Arbitration is “far from perfect,” but it’s cheaper and faster than the public courts, said Finra’s Ketchum. Starting in February, investors were given the option to pick an all-public panel of three arbitrators to decide the case instead of a panel composed of two public arbitrators and one from the industry. Since February, 77 percent of claims filed have selected the all-public panel, Condon said. It can take up to two years from when investors file their arbitration claims until the case is closed, said Jeffrey Erez, a securities attorney in Fort Lauderdale, Florida.
It’s rare that arbitration claims lead to disciplinary actions such as fines or suspensions, according to Stuart Meissner, a securities attorney in New York and former state assistant attorney general.
“There’s a breakdown between arbitration claims and enforcement actions,” Meissner said. “It’s only the most egregious cases.”
Less than 1 percent of arbitration cases on average have resulted in disciplinary actions against brokers or brokerage firms, based on interviews with five securities attorneys around the country including Steve Miller, an attorney in Denver who also serves as a Finra arbitrator.
Every arbitration claim is reviewed and may be a source of future cases, Finra’s Luparello said. A single enforcement action may result from multiple arbitration claims.
Investors aren’t contacted by Finra as often as they should be after filing claims, which could help its enforcement arm take faster disciplinary action since they would hear from customers directly, said Brian Levin, who focuses on securities arbitration at Miami-based Dimond Kaplan & Rothstein.
One of his clients, Coralie Marlowe, a 74-year-old retiree, filed a claim with Finra in 2009 after she and her husband lost their $50,000 investment in a structured product recommended by a UBS AG (UBSN) broker. The securities became almost worthless when Lehman failed in September 2008. Marlowe said she was misled by the investment’s name: “100 Percent Principal-Protection Notes.”
“It’s a lot of money for us. We were ill-prepared for retirement,” said Marlowe, who lives in Calabasas, California. Finra’s investigators never called her after she filed the claim, she said. Marlowe reached a confidential settlement with UBS in March.
Finra contacted about 100 investors who bought the Lehman notes out of 170 who either filed complaints or arbitration claims, said Condon, the regulator’s spokeswoman.
UBS, Switzerland’s biggest bank, sold $1 billion of the notes to U.S. investors like Marlowe. Finra took action against the Zurich-based bank saying it “effectively misled” some investors when selling the products about two and a half years after Lehman’s failure. UBS agreed to pay $8.25 million to some investors and a $2.5 million fine. The bank was represented by Barry Goldsmith, an attorney at law firm Gibson Dunn & Crutcher LLP in New York who used to be executive vice president for enforcement at Finra’s predecessor, NASD. He declined to comment.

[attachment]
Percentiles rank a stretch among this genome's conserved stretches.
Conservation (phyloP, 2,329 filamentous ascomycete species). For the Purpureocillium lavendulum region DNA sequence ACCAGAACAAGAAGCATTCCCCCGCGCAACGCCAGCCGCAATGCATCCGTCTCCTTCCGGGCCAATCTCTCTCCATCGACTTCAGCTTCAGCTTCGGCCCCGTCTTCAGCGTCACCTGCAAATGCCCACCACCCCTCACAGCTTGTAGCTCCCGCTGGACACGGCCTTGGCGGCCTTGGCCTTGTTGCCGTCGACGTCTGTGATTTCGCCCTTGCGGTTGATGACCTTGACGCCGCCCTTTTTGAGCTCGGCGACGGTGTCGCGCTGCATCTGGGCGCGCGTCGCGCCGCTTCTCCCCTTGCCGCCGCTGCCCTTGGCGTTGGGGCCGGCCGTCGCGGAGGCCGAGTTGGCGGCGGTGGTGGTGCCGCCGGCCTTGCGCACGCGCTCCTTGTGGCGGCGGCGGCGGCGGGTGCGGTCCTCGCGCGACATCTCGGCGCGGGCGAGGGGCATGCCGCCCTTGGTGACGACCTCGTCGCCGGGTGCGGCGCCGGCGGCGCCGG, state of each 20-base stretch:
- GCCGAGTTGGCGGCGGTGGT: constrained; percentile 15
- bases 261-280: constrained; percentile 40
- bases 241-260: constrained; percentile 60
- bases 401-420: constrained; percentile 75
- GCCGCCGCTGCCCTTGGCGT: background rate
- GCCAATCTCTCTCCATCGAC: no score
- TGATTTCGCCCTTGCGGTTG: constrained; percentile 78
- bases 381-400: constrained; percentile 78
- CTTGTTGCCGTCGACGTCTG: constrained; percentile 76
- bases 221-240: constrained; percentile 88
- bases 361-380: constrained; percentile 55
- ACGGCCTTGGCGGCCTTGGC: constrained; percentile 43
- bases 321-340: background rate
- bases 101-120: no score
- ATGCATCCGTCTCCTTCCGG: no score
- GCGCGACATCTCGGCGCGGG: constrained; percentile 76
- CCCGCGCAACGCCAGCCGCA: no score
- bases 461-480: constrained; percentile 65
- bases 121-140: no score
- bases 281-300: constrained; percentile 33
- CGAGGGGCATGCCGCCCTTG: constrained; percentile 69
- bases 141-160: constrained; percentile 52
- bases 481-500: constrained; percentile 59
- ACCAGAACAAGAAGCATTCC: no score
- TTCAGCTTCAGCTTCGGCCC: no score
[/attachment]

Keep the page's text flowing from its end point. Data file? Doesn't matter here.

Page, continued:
The $2.5 million fine of UBS is “the biggest crime of the century since Madoff,” said Seth Lipner, a Garden City, New York-based attorney, who has represented more than 50 investors in Lehman notes. “They pay more for paperclips.” UBS used about $9 million worth of paper last year, according to calculations based on numbers in its annual report.
Allison Chin-Leong, a UBS spokeswoman in New York, said the “significant majority” of its sales were conducted properly and losses resulted from Lehman’s “unprecedented and unexpected” failure.
High compensation packages for top executives at Finra may hinder forceful action that protects investors, according to Turner, the former chief accountant for the SEC.
“The economic incentives are so strong and these executives don’t want to make waves and upset the industry,” Turner said.
SEC Chairman Mary Schapiro, who was head of Finra and had worked at its predecessor NASD since 1996, received $8.99 million as a “final distribution,” including $7.6 million in vested retirement benefits, when she left for the SEC, according to a Finra report. She makes $163,500 at the SEC. Schapiro recused herself from voting on the report about regulation of investment advisers.
Finra paid its top 10 executives a combined $11.6 million in 2009, based on data in an annual report. Ketchum received $2.24 million in salary, incentive pay and retirement benefits in 2009, the annual report said.
Compensation doesn’t affect Finra’s independence and helps prevent turnover, said Ketchum. “It hopefully impacts the willingness of people to make a career out of regulation. I’m not sure that it is a great strategy if you’re looking for effective oversight to underpay regulators,” he said.